The beauty of f/6.3 – Zeiss 50mm Prime Lens

Icelandic horse

Blonde Bombshell

This stunning, albeit plump, Blonde was very honoured to pose for me although jealousy overcame one of her girlfriends and our shoot was photo-bombed several times. Ok, so the light is nice, the Icelandic horse is being good and I have composed it nicely with my 50mm Carl Zeiss. But what excites me most about this image is the DOF. From the face of the horse to the tails is beautifully sharp, but everything else in the image is a subtle blur, just enough to see the landscape and just enough to give an indication of considerable distance.  The subtle blur of the background mountains are just about right for the viewer to appreciate the Icelandic farm setting.  Shapes and textures are still visible.  There is enough information for us to understand what the background is.  But it is blurred enough so that they do not hold our attention.

Icelandic horse

Zeiss Planar

The lens is a Zeiss Normal 50mm f/1.4 ZE Planar T* Manual Focus Lens for Canon EOS Cameras. My method for focusing was to estimate the distance of the nearest leg and dial this into the lens. It was fairly hit and miss because they would often walk quickly towards me. Aiming for the first leg means that the DOF at f/6.3 will include the eyes and tail. When the focus is right it is fantastic and rewarding.   You ca also see the sharpness on the ground matches exactly where the horse is stood.

50mm Prime Lens

Having a 50mm prime lens is very important.  If I ever felt that my composition was becoming sloppy, I would force myself to use my Zeiss 50mm prime exclusively.  A 50mm lens is the truest focal length.  The light coming into a 50mm lens is barely bent at all.  The 50mm focal length represents my central vision.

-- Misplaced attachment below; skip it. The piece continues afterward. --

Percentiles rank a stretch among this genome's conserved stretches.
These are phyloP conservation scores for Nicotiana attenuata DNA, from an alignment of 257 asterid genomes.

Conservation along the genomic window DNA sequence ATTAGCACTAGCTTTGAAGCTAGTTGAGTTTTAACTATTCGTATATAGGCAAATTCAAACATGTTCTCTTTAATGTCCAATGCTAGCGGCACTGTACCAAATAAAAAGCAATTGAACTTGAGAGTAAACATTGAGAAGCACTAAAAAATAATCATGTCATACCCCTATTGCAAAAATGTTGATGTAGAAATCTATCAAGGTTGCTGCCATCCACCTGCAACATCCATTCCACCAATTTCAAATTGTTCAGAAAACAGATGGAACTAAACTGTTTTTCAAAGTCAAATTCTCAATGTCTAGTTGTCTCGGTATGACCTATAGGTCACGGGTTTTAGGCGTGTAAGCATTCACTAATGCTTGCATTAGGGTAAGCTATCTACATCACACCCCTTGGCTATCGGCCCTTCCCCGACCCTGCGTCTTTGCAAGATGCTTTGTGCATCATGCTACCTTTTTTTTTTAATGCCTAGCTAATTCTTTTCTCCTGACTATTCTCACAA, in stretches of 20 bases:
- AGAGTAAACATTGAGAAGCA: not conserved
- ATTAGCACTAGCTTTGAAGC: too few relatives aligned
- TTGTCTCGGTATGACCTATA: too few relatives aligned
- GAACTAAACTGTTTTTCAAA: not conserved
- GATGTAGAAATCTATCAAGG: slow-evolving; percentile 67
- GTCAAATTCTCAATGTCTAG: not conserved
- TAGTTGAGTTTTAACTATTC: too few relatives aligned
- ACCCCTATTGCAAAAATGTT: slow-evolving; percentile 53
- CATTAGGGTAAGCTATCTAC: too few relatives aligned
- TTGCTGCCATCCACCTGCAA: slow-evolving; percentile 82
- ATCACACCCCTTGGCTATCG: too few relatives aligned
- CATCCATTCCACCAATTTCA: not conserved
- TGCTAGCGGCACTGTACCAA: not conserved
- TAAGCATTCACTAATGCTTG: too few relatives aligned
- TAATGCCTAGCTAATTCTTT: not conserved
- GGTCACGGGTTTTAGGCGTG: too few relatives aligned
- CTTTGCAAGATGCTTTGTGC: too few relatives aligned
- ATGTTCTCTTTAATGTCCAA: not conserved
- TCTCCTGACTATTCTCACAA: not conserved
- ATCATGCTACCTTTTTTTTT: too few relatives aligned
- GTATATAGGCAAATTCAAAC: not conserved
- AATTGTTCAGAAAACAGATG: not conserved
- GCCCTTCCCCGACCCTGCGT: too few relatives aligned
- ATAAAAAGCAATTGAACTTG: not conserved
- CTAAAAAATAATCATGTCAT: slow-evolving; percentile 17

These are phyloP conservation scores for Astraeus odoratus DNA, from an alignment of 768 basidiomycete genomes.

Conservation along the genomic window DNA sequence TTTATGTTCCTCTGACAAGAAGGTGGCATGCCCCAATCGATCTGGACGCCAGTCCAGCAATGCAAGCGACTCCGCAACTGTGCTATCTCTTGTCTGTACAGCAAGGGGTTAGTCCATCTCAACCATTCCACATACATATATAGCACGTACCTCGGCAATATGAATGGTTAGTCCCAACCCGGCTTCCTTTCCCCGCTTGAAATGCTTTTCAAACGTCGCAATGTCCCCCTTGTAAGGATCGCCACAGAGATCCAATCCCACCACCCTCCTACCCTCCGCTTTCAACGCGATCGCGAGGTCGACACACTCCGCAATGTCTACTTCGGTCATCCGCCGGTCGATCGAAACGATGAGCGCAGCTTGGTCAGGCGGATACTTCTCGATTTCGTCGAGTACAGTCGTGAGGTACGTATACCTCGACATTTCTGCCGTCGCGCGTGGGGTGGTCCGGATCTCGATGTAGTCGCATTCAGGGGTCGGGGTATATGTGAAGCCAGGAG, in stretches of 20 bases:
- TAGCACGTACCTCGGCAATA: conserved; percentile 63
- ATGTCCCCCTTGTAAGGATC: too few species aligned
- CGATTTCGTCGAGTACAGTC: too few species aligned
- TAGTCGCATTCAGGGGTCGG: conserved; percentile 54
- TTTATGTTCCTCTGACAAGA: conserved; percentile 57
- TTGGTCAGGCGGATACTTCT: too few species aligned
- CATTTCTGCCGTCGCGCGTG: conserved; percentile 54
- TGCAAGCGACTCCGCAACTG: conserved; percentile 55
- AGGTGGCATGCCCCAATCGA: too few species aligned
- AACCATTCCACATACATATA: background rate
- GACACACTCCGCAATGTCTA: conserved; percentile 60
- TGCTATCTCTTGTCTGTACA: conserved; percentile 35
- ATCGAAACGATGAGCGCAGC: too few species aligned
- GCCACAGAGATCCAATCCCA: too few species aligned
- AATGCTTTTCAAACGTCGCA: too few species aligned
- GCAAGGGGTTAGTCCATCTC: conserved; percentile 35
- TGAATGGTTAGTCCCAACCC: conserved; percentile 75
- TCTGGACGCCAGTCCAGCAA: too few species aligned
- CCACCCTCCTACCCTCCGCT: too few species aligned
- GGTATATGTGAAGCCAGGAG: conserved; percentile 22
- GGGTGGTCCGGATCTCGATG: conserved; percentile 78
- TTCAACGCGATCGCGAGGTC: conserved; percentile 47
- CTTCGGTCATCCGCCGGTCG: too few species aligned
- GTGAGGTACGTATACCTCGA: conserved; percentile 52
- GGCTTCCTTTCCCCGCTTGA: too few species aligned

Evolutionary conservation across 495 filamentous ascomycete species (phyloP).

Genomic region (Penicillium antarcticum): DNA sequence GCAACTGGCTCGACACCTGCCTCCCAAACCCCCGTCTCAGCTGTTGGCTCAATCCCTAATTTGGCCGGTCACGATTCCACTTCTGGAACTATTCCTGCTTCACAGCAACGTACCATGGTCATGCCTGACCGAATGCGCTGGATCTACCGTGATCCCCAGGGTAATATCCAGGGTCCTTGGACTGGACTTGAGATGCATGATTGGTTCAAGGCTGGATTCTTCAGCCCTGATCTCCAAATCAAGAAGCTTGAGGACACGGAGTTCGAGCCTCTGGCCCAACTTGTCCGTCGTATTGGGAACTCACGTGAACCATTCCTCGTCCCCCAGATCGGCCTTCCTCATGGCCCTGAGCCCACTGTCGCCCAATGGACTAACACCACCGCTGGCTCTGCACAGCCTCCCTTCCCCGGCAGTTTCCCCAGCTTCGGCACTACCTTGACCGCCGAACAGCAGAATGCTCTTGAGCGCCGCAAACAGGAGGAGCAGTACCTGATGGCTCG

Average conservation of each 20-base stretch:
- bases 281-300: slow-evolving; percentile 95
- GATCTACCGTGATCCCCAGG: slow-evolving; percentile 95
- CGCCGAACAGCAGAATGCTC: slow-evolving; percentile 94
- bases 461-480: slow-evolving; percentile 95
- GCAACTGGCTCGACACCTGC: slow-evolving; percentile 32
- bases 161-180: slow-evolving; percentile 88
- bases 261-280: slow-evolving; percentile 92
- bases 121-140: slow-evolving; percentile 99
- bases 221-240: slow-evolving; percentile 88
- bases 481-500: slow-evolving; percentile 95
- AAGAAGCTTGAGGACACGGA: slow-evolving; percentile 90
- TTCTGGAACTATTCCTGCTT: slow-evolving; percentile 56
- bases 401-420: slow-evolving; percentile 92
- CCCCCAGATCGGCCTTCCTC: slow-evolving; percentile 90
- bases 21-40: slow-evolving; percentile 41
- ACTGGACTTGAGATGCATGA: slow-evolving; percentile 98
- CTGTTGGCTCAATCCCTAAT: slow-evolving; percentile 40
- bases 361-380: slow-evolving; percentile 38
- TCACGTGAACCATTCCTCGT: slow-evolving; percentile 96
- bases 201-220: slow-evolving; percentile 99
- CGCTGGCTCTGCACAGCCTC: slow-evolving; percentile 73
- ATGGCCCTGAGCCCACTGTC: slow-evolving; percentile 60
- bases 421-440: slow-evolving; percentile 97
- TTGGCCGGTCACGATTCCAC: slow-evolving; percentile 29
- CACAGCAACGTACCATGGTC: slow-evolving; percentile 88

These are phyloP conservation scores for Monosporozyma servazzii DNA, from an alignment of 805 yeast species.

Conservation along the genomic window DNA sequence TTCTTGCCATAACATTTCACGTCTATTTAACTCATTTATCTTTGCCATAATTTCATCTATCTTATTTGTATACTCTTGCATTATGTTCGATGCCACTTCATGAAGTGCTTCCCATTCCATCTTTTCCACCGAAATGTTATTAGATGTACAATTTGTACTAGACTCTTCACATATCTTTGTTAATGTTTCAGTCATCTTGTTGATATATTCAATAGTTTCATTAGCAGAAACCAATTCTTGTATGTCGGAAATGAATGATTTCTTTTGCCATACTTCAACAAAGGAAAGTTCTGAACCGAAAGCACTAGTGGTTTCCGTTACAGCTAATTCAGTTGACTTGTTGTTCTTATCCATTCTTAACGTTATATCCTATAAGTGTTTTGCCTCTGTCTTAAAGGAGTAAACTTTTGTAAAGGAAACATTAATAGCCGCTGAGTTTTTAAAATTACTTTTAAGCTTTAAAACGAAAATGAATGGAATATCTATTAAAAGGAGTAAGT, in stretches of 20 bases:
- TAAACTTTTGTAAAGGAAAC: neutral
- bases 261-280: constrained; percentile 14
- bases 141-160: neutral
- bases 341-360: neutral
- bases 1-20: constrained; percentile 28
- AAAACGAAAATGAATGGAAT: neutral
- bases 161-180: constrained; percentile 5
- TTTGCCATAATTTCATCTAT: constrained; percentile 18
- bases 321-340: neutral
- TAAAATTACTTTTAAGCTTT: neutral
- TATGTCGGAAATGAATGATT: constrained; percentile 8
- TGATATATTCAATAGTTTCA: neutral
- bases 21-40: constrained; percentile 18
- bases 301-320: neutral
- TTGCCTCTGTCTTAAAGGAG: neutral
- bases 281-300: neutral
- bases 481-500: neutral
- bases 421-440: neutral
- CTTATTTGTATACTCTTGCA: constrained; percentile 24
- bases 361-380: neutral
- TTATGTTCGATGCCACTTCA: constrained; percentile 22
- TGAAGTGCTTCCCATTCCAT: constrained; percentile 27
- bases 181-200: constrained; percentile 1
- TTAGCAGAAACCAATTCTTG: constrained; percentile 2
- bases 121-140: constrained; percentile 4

Icelandic horse

In this next pic, the group of adults eating are photo-bombed by this cheeky chappy…

Getting attention

Again you can see how the f/6.3 has given the distant objects a gentle, realistic blur to obligate your attention to the baby. Or, you could twist that and say that the foal commands your attention and your attention demands that the foal is sharp. How would you feel if the background horses were sharp and the foal blurry? Would you keep or discard the image?

My decision could go either way.  In most cases I would reject the photo if the subject is not in focus.  But, maybe I want to demonstrate that I was taking a photo of the other horses, but was photo-bombed by the foal.  This would, essential communicate a mistake.  A photographer with bad timing, or a camera with a slow auto-focus.  It could communicate how humans are not in control over nature.  That is why there are no right and wrong answers in photography. All the time, the photographer is allowed to twist what they want to communicate, we will struggle to implement hard and fast rules in photography.  There are guidelines toward popularity.  If you want people to like your horse picture, try f/6.3 aperture and focus on the shoulder.

Conclusion

In situations where you want to isolate a large subject, like a horse, iceberg or motorbike, f/6.3 has the great mixture of background blur and sharpness. But remember to get the best out of it and focus a third into the object.  Auto-focus will find the closest edge.  This will work, but you are missing a third of the potential for sharpness.  The background is important if you want your subject to come alive in the photo.  My favourite photos of Icelandic horses have the mountains in the background.  Background blur is know as ‘BOKEH‘.  With the right amount of bokeh it is possible to communicate the vastness of the land of the Icelandic horse.

Prime Lenses

The photos in this post were taken with m Zeiss 50mm f/1.4.

Canon EF 24mm f/1.4 l

Canon EF 135mm f/2L USM
ZEISS Planar T* 50mm f/1.4 ZE

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By Tony Prower

Tony Prower spent over 15 years photographing the landscapes of Iceland. Tony Prower is a pioneer of the Magic Cloth Technique and ran thousands of photo tours in Iceland over 10 years.

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